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The Toxin Of Fatigue
by [?]

He gave me no time for questions, and I had no ability to reconstruct my own theory of the case as we hustled into our clothes to catch the early morning train.

“Broadhurst is at the Idlewild Hotel,” Kennedy said, as we left the apartment, “and I think we can make it quicker by railway than by motor.”

The turfman met us at the station.

“Tell me just what happened,” asked Kennedy.

“No one seems to understand just what it was,” Broadhurst explained, “but, as nearly as I remember, Murchie was the lion of the Idlewild grillroom all the evening. He had ‘come back.’ Once, I recall, he was paged, and the boy told him someone was waiting outside. He went out, and returned, considerably flushed and excited.

“‘By George,’ he said, ‘a man never raises his head above the crowd but that there’s somebody there to take a crack at it! There must have been some crank outside, for before I could get a look in the dark, I was seized. I managed to get away. I got a little scratch with a knife or a pin, though,’ he said, dabbing at a cut on his neck.”

“What then?” prompted Kennedy.

“None of us paid much attention to it,” resumed Broadhurst, “until just as another toast was proposed to Lady Lee and someone suggested that Murchie respond to it, we turned to find him huddled up in his chair, absolutely unconscious. The house physician could find nothing wrong apparently–in fact, said it was entirely a case of heart failure. I don’t think any of us would question his opinion if it had not been for Murchie’s peculiar actions when he came back to the room that time.”

Murchie’s body had been removed to the local undertaking establishment. As Broadhurst drove up there and we entered, Kennedy seemed interested only in the little jab and a sort of swelling upon the neck of the dead man. Quickly he made a little incision beside it, and about ten or a dozen drops of what looked like blood-serum oozed out on a piece of gauze which Craig held.

As we turned to leave the undertaker’s, a striking, dark-haired girl, with the color gone from her cheeks, hurried past us and fell on her knees beside Murchie’s body. It was the woman who had congratulated him the day before, the woman of the panel–Amelie Guernsey.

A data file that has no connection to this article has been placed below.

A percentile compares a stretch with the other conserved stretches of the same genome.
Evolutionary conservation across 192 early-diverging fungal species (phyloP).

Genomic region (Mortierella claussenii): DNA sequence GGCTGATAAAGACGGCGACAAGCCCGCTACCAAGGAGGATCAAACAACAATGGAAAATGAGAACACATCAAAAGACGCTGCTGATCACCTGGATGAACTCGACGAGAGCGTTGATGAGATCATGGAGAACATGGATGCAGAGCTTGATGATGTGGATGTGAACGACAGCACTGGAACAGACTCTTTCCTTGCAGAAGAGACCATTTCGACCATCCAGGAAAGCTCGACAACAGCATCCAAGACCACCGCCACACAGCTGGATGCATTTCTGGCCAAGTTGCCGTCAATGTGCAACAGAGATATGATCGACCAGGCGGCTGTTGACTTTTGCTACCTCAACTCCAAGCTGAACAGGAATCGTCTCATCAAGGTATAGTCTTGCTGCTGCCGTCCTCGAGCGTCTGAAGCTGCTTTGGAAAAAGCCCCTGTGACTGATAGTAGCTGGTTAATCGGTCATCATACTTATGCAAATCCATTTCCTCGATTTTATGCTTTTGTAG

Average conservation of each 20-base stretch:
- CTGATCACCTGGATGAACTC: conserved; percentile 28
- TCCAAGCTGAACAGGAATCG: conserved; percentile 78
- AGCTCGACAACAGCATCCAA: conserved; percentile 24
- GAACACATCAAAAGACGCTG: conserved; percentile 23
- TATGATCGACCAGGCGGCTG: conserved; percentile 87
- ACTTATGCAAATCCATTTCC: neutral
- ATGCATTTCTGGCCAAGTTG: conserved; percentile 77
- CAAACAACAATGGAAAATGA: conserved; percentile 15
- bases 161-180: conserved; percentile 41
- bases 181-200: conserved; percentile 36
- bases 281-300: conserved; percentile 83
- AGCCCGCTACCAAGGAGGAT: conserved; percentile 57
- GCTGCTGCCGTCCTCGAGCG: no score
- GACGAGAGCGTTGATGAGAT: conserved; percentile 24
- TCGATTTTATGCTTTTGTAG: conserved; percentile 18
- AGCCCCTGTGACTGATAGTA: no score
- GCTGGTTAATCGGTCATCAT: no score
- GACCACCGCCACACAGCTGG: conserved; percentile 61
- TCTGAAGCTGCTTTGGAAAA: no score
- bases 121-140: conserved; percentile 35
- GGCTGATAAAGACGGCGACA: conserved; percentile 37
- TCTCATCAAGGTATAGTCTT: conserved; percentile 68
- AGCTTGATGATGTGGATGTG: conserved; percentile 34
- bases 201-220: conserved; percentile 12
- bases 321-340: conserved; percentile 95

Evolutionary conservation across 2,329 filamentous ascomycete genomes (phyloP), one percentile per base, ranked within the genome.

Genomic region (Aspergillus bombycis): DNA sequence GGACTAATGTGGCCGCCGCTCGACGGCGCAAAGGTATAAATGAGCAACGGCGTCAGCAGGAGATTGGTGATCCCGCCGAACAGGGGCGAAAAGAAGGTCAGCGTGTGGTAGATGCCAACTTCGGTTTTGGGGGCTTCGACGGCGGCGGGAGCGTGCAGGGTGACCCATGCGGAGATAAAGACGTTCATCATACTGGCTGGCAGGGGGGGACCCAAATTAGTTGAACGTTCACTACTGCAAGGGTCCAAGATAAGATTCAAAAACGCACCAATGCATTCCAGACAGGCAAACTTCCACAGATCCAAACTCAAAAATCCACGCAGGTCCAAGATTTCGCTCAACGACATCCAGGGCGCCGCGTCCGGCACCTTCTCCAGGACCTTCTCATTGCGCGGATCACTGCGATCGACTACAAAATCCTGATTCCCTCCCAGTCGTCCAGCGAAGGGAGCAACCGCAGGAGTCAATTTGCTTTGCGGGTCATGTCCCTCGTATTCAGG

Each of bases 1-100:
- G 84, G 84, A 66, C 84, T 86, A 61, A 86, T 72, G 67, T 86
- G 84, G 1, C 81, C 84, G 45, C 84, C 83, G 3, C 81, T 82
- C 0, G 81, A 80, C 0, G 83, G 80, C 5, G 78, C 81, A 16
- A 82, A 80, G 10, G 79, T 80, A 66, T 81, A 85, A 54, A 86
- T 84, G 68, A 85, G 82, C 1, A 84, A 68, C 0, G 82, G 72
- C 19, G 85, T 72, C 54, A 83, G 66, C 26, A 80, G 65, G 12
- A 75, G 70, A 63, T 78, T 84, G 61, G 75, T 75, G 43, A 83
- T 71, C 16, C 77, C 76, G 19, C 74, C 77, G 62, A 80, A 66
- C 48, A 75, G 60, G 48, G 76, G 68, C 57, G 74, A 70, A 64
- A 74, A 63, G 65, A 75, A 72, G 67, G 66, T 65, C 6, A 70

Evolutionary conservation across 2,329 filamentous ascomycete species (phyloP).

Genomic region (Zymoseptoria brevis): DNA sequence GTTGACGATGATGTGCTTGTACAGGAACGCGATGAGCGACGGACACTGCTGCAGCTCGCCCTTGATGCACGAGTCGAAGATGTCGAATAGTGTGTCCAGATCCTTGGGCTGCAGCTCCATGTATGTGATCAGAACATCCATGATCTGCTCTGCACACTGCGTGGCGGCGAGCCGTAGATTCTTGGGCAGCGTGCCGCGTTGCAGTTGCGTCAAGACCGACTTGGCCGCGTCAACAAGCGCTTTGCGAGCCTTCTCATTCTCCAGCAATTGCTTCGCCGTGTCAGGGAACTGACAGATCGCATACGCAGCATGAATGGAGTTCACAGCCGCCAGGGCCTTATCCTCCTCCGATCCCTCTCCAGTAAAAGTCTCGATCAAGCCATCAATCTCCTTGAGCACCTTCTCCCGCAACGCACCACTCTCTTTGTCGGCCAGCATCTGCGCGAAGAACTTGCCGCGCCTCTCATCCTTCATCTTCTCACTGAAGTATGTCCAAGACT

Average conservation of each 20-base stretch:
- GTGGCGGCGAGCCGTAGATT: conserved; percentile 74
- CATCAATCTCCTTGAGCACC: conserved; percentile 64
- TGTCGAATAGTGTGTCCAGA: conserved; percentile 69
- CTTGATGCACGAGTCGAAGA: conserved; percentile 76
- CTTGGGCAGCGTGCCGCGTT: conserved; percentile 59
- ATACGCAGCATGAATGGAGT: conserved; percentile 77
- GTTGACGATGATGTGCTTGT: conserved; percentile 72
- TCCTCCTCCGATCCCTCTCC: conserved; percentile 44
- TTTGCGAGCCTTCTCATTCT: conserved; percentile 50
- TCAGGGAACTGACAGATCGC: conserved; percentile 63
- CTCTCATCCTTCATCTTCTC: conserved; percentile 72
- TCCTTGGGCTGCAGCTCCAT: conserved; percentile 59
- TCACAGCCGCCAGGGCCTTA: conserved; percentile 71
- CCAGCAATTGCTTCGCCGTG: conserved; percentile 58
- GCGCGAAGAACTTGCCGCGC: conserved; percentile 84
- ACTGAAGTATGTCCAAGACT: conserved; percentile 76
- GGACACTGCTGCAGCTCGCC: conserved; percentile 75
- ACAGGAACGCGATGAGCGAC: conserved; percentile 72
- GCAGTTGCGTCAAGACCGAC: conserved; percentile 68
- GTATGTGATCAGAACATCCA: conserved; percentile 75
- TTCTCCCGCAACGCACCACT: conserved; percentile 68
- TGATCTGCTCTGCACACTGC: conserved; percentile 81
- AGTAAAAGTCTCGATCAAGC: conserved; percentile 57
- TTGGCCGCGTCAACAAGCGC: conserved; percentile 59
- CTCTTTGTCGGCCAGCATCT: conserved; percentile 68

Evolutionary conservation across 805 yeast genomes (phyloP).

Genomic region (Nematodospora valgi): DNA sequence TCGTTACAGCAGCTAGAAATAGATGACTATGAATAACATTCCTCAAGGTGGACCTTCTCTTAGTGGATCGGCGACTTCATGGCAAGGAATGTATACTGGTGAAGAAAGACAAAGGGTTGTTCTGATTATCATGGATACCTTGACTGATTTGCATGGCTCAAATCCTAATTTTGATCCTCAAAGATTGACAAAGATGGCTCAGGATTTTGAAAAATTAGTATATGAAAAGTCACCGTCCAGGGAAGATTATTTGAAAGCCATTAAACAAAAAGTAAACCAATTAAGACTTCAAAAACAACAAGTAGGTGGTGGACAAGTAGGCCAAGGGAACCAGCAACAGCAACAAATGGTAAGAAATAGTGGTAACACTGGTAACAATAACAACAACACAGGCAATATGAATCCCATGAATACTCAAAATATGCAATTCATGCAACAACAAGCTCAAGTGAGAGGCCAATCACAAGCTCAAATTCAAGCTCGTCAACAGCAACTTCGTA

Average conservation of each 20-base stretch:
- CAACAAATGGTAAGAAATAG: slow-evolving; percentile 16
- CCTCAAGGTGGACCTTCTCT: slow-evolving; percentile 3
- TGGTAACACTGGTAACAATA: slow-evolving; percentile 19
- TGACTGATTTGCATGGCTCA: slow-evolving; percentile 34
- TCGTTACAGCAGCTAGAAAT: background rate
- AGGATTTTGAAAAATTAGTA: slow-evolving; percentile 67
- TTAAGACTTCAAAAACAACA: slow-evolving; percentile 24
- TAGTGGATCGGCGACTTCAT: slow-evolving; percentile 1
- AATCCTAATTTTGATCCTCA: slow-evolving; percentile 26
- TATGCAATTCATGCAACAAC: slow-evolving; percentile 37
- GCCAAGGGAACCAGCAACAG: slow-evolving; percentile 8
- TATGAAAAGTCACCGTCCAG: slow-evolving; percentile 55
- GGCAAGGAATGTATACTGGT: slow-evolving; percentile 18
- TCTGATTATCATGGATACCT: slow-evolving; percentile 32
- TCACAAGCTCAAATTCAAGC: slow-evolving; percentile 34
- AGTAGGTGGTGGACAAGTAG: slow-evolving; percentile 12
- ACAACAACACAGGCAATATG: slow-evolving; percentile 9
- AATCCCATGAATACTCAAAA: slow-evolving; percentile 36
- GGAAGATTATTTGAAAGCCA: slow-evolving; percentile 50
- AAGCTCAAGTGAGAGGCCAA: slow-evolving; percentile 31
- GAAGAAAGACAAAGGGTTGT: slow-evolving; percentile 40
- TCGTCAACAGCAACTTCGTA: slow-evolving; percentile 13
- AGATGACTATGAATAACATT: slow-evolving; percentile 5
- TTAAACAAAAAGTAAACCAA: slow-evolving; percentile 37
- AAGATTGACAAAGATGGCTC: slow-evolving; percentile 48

I had not noticed, up to this point, another woman who was standing apart in the crowd, but now I happened to catch her eye. It was the woman whose picture with the two children hung in Murchie’s apartment. Kennedy drew me back into the crowd, and there we watched the strange tragedy of the wife that was and the wife that was to have been.

Craig hurried back to the city after that, and, as we pushed our way up the ramp from the station, he looked hastily at his watch.

“Walter,” he said, “I want you to locate Cecilie Safford and let me know at the laboratory the moment you find her. And perhaps it would be well to start at the police station.”

It seemed to me as though the girl whom we had found so easily the evening before had now utterly disappeared. At the police station she had not been held, but had given an address which had proved fictitious. At the cabaret saloon no one had seen her since the incident of the fight.

As I left the place, I ran into Donovan, of the Tenderloin squad, and put the case to him. He merely laughed.

“Of course I could find her any time I wanted to,” he said. “I knew that was a fake address.”

He gave me the real address, and I hurried to the nearest telephone to call up Craig.

“Have Donovan bring her over here as soon as he can find her,” he called back.